Extruded material 11 can be any thermoplastic material. For example, extruded material 11 can be formed of polyvinylchloride (PVC), polystyrene, acrylonitrile-butadiene-styrene (ABS), nylon, ethylene-vinyl acetate (EVA), polycarbonate, polyethylene, polypropylene, polyethylene terepathalate, thermoplastic olefins, acrylonitrile-styrene-acrylic (ASA), and alloys, blends or coextrusions of these resins. A preferred extruded material 11 is expandable (PVC) with cellulose reinforcement fibers. Suitable thermoplastic materials can include cellulose fibers, reinforcement elements, colorants, foamants, fillers and the like, which are compatible with the thermoplastic material and rotating channels 18 a and 18 b formed between upper belt 15 and lower belt 17.
Support belt 20 is positioned underneath upper belt 15 as shown in FIGS. 3, 4 and FIG. 5. Upper surface 21 of support belt 20 contacts lower surface 22 of upper belt 15. Upper belt 15 is and support belt 20 extend around rollers 24 and 25. Rollers 24 and 25 are driven by driving means 26 to make rolling contact with bottom surface 27 of support belt 20. Vacuum manifold 28 applies vacuum to area 19 between roller 24 and roller 25 to hold upper belt 15 against support belt 20. Support belt 20 is preferably formed of a flat perforated metal material. For example, metal materials useful for forming support belt 20 includes stainless steel, aluminum and nickel.
Outer surface of 30 lower belt 17 includes a plurality of indentations 31 for receiving corresponding teeth 32 extending from outer surface 33 of upper belt 15, as shown in FIG. 3. Lower belt 17 extends around rollers 34 and 35, as shown in FIG. 4. Rotation of upper belt 15 rotates lower belt 17 by continuous pulling of teeth 32.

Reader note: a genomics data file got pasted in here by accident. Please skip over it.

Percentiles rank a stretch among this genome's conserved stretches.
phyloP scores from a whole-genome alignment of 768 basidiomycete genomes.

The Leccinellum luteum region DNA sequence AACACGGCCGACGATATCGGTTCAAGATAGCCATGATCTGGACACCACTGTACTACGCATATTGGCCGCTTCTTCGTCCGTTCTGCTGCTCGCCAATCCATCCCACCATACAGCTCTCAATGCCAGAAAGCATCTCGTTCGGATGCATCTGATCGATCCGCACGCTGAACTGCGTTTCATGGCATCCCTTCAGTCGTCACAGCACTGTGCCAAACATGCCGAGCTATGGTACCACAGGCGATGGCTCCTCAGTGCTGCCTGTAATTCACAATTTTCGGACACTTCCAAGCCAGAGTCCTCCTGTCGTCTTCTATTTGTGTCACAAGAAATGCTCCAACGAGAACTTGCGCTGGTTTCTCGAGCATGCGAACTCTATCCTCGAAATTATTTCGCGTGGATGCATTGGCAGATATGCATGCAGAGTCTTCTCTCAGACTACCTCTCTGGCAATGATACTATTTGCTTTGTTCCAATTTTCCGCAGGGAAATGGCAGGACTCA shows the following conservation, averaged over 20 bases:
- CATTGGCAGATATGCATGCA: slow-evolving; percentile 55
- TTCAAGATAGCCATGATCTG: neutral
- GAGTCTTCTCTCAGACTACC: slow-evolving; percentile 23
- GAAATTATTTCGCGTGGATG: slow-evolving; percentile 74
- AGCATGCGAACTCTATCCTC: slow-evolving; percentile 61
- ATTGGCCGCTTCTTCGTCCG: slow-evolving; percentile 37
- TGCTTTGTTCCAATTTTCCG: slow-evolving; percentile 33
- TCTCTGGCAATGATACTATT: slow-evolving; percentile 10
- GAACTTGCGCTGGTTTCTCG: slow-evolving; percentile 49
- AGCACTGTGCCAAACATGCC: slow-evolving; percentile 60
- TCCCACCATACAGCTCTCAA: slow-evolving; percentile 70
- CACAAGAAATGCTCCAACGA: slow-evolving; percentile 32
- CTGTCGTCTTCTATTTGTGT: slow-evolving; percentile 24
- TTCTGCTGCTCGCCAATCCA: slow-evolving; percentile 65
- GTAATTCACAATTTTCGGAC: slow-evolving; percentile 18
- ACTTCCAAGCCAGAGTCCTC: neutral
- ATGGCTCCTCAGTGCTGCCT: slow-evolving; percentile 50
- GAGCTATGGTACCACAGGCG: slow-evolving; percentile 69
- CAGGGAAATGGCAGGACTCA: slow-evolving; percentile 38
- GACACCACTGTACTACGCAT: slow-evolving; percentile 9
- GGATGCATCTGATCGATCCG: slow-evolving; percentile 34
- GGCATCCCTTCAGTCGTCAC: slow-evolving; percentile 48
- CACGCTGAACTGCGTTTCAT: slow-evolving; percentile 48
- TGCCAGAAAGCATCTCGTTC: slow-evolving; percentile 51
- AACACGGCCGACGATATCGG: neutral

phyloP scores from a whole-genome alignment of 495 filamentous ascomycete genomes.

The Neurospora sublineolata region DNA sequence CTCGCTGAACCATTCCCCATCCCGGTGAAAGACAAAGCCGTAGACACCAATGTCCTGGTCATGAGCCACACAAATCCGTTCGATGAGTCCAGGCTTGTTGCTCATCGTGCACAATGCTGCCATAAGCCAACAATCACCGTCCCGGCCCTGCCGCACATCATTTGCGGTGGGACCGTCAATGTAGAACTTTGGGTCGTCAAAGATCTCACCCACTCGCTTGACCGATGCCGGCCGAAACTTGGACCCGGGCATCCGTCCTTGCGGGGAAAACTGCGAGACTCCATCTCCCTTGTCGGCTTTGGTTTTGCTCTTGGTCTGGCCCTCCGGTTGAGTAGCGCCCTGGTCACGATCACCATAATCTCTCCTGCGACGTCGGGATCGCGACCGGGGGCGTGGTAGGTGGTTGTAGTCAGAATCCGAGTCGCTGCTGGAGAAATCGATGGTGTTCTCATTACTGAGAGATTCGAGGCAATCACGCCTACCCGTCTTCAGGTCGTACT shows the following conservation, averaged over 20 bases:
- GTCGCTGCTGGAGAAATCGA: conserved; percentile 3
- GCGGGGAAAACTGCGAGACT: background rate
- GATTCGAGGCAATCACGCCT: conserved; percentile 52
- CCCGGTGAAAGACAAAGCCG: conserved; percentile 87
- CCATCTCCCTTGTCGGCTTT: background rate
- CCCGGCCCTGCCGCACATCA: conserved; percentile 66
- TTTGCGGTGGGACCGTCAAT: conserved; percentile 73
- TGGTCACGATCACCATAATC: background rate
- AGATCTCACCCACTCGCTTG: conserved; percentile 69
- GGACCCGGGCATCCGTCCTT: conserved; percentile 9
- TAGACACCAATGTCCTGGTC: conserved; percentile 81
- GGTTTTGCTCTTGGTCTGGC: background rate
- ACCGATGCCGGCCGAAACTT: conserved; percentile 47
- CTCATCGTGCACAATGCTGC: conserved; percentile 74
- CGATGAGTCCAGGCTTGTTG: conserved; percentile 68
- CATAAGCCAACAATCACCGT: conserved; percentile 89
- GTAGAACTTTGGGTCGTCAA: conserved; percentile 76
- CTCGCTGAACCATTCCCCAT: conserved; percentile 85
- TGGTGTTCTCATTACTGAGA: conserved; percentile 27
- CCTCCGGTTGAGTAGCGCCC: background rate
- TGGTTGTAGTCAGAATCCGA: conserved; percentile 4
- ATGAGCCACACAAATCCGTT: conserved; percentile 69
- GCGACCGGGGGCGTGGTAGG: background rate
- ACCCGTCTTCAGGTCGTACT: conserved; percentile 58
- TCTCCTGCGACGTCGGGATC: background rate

Upper belt 15 and lower belt 17 are formed of a flexible material. For example, upper belt 15 and lower belt 17 can be formed of a rubber material, or rubberized material, such as silicone rubber.
Referring to FIG. 6, a plurality of apertures 40 can be formed in upper belt 15. Apertures 40 are preferably placed in inconspicuous locations in mold 14 a mold and mold 14 b, such that raised surface areas are not observable on the formed plasticized product. A plurality of perforations 50 can be formed in support belt 20. Apertures 40 are in fluid flow communication with perforations 50 to facilitate drawing of extruded material 11 into channels 18 a and 18 b by vacuum manifold 28. It will be appreciated that a suitable support belt and vacuum manifold is described in U.S. Pat. No. 5,906,890 the details of which are hereby incorporated by reference into this application.